The opinion of the court was delivered by: Barbara A. McAuliffe United States Magistrate Judge
ORDER DISMISSING COMPLAINT, WITH LEAVE TO AMEND, FOR FAILURE TO STATE A CLAIM (ECF No. 1) THIRTY-DAY DEADLINE
Plaintiff Leonard Johnson is a state prisoner proceeding pro se and in forma pauperis in this civil rights action pursuant to 42 U.S.C. § 1983. Currently before the Court is the complaint filed February 3, 2011. (ECF No. 1.)
The Court is required to screen complaints brought by prisoners seeking relief against a governmental entity or officer or employee of a governmental entity. 28 U.S.C. § 1915A(a). The Court must dismiss a complaint or portion thereof if the prisoner has raised claims that are legally "frivolous or malicious," that "fails to state a claim on which relief may be granted," or that "seeks monetary relief against a defendant who is immune from such relief." 28 U.S.C. § 1915(e)(2)(B).
In determining whether a complaint states a claim, the Court looks to the pleading standard under Federal Rule of Civil Procedure 8(a). Under Rule 8(a), a complaint must contain "a short and plain statement of the claim showing that the pleader is entitled to relief." Fed. R. Civ. P. 8(a)(2). "[T]he pleading standard Rule 8 announces does not require 'detailed factual allegations,' but it demands more than an unadorned, the-defendant-unlawfully-harmed-me accusation." Ashcroft v. Iqbal, 556 U.S. 662, 129 S. Ct. 1937, 1949 (2009) (citing Bell Atlantic Corp. v. Twombly, 550 U.S. 544, 555, 127 S. Ct. 1955 (2007)).
Under section 1983, Plaintiff must demonstrate that each defendant personally participated in the deprivation of his rights. Jones v. Williams, 297 F.3d 930, 934 (9th Cir. 2002). This requires the presentation of factual allegations sufficient to state a plausible claim for relief. Iqbal, 129 S. Ct. at 1949-50; Moss v. U.S. Secret Service, 572 F.3d 962, 969 (9th Cir. 2009). "[A] complaint [that] pleads facts that are 'merely consistent with' a defendant's liability . . . 'stops short of the line between possibility and plausibility of entitlement to relief.'" Iqbal, 129 S. Ct. at 1949 (quoting Twombly, 550 U.S. at 557). Further, although a court must accept as true all factual allegations contained in a complaint, a court need not accept a plaintiff's legal conclusions as true. Iqbal, 129 S. Ct. at 1949. "Threadbare recitals of the elements of a cause of action, supported by mere conclusory statements, do not suffice." Id. (quoting Twombly, 550 U.S. at 555).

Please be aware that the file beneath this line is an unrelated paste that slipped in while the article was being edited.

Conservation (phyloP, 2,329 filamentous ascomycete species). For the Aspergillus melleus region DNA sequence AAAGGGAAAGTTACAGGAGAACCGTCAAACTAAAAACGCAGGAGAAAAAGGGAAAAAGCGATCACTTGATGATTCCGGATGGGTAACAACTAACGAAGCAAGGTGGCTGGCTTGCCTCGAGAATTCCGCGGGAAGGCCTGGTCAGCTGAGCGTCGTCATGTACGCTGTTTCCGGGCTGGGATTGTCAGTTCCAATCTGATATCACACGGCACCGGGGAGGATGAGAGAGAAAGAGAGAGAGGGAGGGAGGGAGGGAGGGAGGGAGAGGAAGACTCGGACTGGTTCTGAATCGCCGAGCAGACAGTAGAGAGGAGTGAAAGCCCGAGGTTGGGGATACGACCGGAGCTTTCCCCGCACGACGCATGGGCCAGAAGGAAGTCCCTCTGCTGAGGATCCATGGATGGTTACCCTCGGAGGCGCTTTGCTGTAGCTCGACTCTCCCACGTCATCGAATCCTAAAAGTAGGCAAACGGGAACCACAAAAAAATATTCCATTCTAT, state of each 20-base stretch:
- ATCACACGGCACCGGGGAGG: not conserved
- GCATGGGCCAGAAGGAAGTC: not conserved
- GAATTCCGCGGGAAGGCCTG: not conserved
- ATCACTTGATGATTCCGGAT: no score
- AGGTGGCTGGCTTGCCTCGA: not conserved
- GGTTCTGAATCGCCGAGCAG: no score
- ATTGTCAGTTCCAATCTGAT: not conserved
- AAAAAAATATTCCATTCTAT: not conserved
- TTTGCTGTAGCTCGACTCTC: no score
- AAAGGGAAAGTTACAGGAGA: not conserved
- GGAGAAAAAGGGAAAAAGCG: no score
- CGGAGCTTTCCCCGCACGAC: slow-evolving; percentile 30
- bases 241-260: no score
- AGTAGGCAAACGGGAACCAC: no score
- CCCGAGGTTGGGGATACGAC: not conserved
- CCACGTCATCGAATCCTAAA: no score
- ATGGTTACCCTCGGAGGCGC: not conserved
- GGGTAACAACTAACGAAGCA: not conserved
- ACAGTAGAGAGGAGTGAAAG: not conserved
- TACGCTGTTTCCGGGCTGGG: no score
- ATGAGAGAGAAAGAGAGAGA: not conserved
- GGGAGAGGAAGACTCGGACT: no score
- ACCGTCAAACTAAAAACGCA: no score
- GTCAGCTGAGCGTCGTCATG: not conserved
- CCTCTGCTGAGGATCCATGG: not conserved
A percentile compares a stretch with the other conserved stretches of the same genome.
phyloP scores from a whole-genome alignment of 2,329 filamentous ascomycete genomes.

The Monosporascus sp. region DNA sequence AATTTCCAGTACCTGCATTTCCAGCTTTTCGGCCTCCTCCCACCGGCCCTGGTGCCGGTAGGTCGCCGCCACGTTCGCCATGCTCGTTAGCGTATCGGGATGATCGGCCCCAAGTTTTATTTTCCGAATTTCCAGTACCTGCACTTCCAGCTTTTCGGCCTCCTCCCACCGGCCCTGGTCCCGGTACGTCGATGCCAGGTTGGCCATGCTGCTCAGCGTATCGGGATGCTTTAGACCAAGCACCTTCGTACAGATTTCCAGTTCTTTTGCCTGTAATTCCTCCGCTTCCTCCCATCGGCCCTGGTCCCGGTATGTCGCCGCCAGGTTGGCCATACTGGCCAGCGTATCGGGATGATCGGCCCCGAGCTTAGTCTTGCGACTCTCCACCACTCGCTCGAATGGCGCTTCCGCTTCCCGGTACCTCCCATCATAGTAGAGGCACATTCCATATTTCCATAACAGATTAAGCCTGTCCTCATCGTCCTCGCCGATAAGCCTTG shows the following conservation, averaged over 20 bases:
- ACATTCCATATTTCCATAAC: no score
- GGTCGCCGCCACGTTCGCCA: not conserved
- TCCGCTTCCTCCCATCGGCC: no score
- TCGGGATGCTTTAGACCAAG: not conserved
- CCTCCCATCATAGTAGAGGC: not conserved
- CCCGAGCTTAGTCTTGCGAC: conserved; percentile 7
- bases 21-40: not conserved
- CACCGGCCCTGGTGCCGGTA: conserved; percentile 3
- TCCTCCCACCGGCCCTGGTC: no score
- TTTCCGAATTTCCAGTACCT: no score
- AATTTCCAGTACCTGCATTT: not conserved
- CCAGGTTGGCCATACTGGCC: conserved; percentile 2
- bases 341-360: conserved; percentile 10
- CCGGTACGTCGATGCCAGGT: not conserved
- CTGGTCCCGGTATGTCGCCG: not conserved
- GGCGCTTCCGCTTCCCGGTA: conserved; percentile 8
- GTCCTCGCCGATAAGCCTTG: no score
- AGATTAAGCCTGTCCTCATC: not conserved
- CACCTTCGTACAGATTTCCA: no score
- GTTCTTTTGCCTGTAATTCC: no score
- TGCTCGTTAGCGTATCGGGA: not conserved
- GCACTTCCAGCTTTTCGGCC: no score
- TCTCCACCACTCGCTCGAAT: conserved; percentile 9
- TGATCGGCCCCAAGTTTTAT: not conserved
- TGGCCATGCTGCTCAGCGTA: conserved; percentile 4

Plaintiff brings this action against Defendants Pleasant Valley State Prison ("PVSP"), California Department of Corrections and Rehabilitation ("CDCR"), James Yates, and H. Martinez, in their individual and official capacities, alleging violations of the Eighth and Fourteenth Amendments. Plaintiff states that he has been involuntarily confined at PVSP and has been examined and given medication for Valley Fever. Plaintiff claims that every day he remains at PVSP jeopardizes his health and life. Plaintiff requests monetary damages and injunctive relief directing that he be transferred to a "Valley Fever Free" institution.
For the reasons set forth below Plaintiff has failed to state a cognizable claim for relief. Plaintiff shall be given the opportunity to file an amended complaint curing the deficiencies described by the Court in this order. In the paragraphs that follow, the Court will provide Plaintiff with the legal standards that appear to apply to his claims. Plaintiff should carefully review the standards and amend only those claims that he believes, in good faith, are cognizable.
Plaintiff may not bring suit against defendants in their official capacity. "The Eleventh Amendment bars suits for money damages in federal court against a state, its agencies, and state officials acting in their official capacities." Aholelei v. Dept. of Public Safety, 488 F.3d 1144, 1147 (9th Cir. 2007). Additionally, the CDCR is a state agency entitled to Eleventh Amendment Immunity. Taylor v. List, 880 F.2d 1040, 1045 (9th Cir. 1989). PVSP is part of the CDCR and, as such, is also entitled to Eleventh Amendment Immunity from suit.
B. Eighth Amendment Claim
The Eighth Amendment protects prisoners from inhumane methods of punishment and from inhumane conditions of confinement. Morgan v. Morgensen, 465 F.3d 1041, 1045 (9th Cir. 2006). Extreme deprivations are required to make out a conditions of confinement claim, and only those deprivations denying the minimal civilized measure of life's necessities are sufficiently grave to form the basis of an Eighth Amendment violation. Hudson v. McMillian, 503 U.S. 1, 9, 112 S. Ct. 995 (1992) (citations and quotations omitted). In order to state a claim for violation of the Eighth Amendment, the plaintiff must allege facts sufficient to support a claim that prison officials knew of and disregarded a substantial risk of serious harm to the plaintiff. E.g., Farmer v. Brennan, 511 U.S. 825, 847 (1994); Frost v. Agnos, 152 F.3d 1124, 1128 (9th Cir. 1998).
Where an inmate is challenging the conditions of confinement he must show there was a deprivation "sufficiently serious" to form the basis of a violation and "the prison official acted with a sufficiently culpable state of mind." Johnson v. Lewis, 217 F.3d 726, 731 (9th Cir. 2006) (quoting Wilson v. Seiter, 501 U.S. 294, 298 (1991)). The circumstances, nature, and duration of the deprivations are critical in determining whether the conditions complained of are grave enough to form the basis of a viable Eighth Amendment claim. Johnson, 217 F.3d at 731. Although Plaintiff claims that his life and health are in jeopardy by being housed at PVSP, he fails to state more than a speculative risk of harm that is insufficient to state a cognizable claim. Additionally, Plaintiff fails to allege ...